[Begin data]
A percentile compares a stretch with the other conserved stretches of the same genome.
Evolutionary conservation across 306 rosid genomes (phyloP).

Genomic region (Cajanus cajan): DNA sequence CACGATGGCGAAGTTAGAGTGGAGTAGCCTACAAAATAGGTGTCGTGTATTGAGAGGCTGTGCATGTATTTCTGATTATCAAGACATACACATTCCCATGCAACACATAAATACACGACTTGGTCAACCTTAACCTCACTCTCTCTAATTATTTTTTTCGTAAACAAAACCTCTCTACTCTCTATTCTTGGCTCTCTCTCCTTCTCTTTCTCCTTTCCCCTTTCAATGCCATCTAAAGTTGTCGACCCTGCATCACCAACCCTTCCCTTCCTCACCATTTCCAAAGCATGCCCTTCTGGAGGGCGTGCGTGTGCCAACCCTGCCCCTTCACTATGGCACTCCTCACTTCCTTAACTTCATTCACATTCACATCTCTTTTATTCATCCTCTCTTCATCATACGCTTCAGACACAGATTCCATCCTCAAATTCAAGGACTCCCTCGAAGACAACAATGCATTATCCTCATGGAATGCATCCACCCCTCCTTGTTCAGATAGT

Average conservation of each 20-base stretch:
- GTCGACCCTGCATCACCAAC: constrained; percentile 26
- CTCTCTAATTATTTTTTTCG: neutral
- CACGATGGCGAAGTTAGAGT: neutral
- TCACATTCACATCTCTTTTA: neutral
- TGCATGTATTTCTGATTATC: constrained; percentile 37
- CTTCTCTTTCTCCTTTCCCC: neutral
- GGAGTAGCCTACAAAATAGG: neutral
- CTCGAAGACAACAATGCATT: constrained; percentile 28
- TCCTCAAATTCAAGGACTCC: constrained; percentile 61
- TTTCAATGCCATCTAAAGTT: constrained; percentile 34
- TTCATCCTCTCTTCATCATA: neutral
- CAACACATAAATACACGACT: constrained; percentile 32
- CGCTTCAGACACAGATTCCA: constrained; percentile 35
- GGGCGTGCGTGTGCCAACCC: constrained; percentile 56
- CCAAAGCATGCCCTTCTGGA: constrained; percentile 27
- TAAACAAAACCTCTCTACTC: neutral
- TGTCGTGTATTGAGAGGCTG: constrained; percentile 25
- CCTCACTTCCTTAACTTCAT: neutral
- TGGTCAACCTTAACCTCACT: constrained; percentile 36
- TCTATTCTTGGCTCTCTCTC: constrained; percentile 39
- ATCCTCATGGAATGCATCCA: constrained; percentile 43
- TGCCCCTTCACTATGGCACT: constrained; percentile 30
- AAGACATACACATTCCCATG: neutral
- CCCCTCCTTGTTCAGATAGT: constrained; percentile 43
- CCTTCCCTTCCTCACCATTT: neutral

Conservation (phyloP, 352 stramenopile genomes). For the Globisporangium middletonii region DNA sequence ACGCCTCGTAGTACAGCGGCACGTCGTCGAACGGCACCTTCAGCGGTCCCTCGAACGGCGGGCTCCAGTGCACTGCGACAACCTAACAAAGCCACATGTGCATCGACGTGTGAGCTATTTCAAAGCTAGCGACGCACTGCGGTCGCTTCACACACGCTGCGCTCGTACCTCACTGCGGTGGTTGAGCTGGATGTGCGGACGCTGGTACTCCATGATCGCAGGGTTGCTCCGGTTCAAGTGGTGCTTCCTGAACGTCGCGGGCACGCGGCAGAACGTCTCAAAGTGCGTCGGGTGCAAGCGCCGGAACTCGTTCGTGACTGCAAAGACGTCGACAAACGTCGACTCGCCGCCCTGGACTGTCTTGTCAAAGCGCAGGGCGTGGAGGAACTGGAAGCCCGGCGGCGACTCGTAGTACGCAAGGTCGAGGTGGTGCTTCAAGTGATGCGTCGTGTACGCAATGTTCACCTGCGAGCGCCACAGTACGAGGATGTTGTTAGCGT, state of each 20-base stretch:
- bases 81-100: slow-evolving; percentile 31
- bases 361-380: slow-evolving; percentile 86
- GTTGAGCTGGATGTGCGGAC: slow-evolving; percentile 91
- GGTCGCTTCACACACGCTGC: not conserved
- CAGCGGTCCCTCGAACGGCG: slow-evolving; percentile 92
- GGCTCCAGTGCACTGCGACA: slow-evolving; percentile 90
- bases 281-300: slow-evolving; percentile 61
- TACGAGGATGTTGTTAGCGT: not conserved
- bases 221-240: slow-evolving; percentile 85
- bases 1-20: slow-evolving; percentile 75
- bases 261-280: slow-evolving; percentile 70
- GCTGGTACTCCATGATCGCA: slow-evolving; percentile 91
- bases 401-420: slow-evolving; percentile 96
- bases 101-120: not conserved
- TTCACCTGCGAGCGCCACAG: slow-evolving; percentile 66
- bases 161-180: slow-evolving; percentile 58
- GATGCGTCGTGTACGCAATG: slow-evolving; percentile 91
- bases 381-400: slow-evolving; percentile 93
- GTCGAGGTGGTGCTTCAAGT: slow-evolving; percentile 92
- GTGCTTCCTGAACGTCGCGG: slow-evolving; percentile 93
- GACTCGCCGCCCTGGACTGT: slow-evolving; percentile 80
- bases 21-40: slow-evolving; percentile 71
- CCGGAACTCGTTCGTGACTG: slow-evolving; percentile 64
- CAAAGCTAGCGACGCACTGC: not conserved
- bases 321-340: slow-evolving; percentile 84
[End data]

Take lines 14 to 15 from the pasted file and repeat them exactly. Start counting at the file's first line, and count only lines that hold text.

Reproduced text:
- TTTCAATGCCATCTAAAGTT: constrained; percentile 34
- TTCATCCTCTCTTCATCATA: neutral